Fond du Lac takes aim at diabetesDiabetes, a growing problem nationwide, hits American Indian populations particularly hard. Among American Indians and Alaska Natives, nearly 16.1 percent have diabetes, according to the American Diabetes Association.
By: John Lundy, Duluth News Tribune
Linda Dunaiski is one of those people who likes winter.
“I downhill ski, I cross-country ski, I snowshoe,” the Solway Township woman said. “I’m actually looking forward to winter.”
At 59, Dunaiski is active year-round, taking her 15-minute breaks from work at the Min No Aya Win Human Services Center on the Fond du Lac Reservation for vigorous morning and afternoon walks. On weekends, she takes 30- to 45-mile bike rides with her husband, Paul.
The game-changer for Dunaiski came in March 2011, when the children’s mental health case worker was diagnosed as pre-diabetic. She thought about her three children, and how much she still wanted to share in their lives.
“Everybody in my family dies young, it seems like,” Dunaiski said. “So as my kids were growing up, I thought: I want to be around for them.”
So she enrolled in the Fond du Lac Band’s Diabetes Prevention Program, a 16-week program designed to teach healthy lifestyles and wise choices.
Diabetes, a growing problem nationwide, hits American Indian populations particularly hard. Among American Indians and Alaska Natives, nearly 16.1 percent have diabetes, according to the American Diabetes Association.
That’s a higher percentage than for any other ethnic group, and almost double the percentage in the general population, 8.3 percent.
Among the Fond du Lac people, about 17 percent have diabetes, said Mary Jo Koszarek, who has coordinated the diabetes prevention program for about a dozen years. Among the tribe’s elderly, she said, it’s more like 1 in 2. That often means residents undergoing dialysis or having limbs amputated.
“When you talk to folks here, it seems like everyone knows someone, either within their family or friends, that has devastating results from diabetes,” Koszarek said.
The prevention program is an all-out effort to fight back.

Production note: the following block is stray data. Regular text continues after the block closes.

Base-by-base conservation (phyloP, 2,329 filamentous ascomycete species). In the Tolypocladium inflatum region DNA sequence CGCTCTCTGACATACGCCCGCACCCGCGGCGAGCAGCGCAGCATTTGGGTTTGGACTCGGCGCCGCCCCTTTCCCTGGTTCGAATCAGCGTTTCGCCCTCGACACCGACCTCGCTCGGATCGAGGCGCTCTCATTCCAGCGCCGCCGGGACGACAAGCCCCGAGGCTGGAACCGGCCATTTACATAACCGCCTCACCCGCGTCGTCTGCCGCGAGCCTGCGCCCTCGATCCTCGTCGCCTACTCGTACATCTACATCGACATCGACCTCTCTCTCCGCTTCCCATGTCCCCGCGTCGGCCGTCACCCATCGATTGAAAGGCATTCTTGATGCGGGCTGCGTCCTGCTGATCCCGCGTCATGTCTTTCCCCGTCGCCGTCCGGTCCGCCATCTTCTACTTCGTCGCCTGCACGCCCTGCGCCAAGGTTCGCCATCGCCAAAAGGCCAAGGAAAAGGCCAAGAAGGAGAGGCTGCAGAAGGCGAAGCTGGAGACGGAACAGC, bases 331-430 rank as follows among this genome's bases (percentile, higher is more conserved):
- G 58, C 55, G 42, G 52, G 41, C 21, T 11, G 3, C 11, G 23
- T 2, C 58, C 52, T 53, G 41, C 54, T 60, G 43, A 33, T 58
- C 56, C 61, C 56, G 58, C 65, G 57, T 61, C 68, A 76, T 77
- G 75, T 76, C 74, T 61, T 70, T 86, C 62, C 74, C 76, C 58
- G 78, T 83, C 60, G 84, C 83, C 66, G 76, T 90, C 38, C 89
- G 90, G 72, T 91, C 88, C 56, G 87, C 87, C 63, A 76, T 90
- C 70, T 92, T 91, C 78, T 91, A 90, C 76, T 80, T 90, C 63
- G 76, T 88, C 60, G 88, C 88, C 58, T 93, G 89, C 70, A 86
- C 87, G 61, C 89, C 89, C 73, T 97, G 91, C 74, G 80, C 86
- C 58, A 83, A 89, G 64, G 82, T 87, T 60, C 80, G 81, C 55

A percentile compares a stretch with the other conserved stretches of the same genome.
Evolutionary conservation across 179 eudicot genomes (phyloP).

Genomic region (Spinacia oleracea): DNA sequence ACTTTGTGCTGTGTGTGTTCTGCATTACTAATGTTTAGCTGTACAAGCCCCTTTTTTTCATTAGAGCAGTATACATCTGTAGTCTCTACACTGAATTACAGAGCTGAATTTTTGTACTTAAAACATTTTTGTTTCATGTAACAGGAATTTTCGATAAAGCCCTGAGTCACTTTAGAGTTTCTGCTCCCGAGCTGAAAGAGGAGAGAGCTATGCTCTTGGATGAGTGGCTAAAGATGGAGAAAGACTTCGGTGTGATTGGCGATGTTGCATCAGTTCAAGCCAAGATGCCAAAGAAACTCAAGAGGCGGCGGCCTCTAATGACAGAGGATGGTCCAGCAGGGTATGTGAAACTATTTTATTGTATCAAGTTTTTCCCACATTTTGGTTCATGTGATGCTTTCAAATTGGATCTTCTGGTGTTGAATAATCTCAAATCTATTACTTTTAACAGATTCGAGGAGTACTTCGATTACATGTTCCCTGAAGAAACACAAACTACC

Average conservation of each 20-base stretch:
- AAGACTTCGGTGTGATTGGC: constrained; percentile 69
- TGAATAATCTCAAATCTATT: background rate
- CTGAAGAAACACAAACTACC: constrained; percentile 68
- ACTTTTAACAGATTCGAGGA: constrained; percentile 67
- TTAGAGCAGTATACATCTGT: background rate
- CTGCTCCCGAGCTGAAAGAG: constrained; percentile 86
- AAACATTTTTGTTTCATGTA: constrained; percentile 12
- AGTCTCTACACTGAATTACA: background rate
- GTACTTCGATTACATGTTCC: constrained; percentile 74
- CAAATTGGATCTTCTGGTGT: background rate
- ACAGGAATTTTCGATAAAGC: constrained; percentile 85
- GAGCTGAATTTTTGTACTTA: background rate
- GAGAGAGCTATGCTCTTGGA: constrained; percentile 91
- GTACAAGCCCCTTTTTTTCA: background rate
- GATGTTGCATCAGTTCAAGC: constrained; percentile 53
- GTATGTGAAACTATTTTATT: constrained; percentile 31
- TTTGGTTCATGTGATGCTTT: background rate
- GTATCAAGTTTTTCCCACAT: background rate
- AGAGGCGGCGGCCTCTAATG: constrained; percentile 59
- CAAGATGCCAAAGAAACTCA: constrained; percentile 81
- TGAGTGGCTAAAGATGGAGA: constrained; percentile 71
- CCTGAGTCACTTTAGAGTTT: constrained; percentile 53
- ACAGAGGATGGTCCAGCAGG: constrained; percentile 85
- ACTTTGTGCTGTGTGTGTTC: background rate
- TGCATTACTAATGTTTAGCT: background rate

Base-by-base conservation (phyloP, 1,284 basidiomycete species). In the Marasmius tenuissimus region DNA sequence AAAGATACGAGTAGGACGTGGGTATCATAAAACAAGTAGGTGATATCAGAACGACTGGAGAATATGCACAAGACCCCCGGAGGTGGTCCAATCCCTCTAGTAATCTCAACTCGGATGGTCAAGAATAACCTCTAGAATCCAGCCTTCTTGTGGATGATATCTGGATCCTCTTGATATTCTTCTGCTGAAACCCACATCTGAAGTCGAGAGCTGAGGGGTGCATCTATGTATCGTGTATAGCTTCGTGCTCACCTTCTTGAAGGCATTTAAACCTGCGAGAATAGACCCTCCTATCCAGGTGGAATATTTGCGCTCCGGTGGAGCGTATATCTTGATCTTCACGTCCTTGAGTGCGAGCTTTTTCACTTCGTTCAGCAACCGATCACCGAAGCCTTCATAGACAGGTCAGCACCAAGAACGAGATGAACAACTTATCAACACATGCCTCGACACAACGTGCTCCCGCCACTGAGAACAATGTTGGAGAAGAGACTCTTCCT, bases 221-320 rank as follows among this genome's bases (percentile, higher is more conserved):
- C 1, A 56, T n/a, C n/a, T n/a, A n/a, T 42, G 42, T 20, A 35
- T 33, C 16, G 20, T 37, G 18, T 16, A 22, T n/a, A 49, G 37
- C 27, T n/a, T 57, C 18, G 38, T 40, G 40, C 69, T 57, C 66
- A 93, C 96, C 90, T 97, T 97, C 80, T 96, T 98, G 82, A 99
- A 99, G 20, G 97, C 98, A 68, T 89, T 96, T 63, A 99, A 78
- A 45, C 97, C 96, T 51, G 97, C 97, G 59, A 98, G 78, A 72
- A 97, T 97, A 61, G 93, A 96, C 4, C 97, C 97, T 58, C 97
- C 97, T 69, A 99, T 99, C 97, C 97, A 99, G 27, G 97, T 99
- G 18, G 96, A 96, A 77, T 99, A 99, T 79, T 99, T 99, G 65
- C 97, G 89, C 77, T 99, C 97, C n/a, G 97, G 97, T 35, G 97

“What was recognized or learned a number of years ago was that diabetes could be prevented or at least delayed,” Koszarek said. “About 10 years ago we won a prevention grant, so we have a major diabetes prevention program ongoing.”
In addition to classes, the seven-member prevention team came up with a vigorous advertising campaign to promote healthy lifestyles: ads wrapped around Duluth Transit Authority buses, billboards, ads on gas pumps and in public restrooms and radio commercials featuring familiar voices in the community.
The effort has been noticed by the American Diabetes Association, which presented the Fond du Lac program with one of three “John Pipe Voices for Change Awards” in August. The band’s award, named after a Montana man known for his diabetes prevention efforts, was given in the area of advocacy.
The Fond du Lac won the award because “they’re very unique in what they do,” said Kelly Concho-Hayes, associate director for American Indian Alaska Native initiatives with the diabetes association. “They work very hard in regards to doing things differently than you would see anywhere else on a reservation.”
For example, Concho-Hayes said, no one else thought of using outsized ads on buses to make their point. But it was a smart way to reach Fond du Lac Band members, many of whom use public transportation.
But a smaller ad particularly caught Dunaiski’s attention. It said that a 5-7 percent weight loss has been shown to decrease the likelihood of Type 2 diabetes by 58 percent.
So Dunaiski embraced the program’s recommendations to track the fat grams of each item she eats, to wear a pedometer and to track the number of steps she takes each day. Long after completing the program, she continues to faithfully record those numbers in a notebook. She still consults weekly with Jennifer Hall, one of the program’s teachers.
It has worked. Although she always will be considered pre-diabetic, Dunaiski has gotten her blood sugar down to the normal range. She has lost 40 pounds. She strives for at least 45 minutes of activity per day.
She hasn’t eaten a hamburger in 2½ years.
And she feels the difference.
“I feel better than I did in my 30s and 40s,” Dunaiski said.
She gives all of the credit to the diabetes prevention program, particularly praising Hall and the other three teachers.
“I can’t say enough for it,” she said. “I seriously believe it’s put on 10 years to my lifespan.”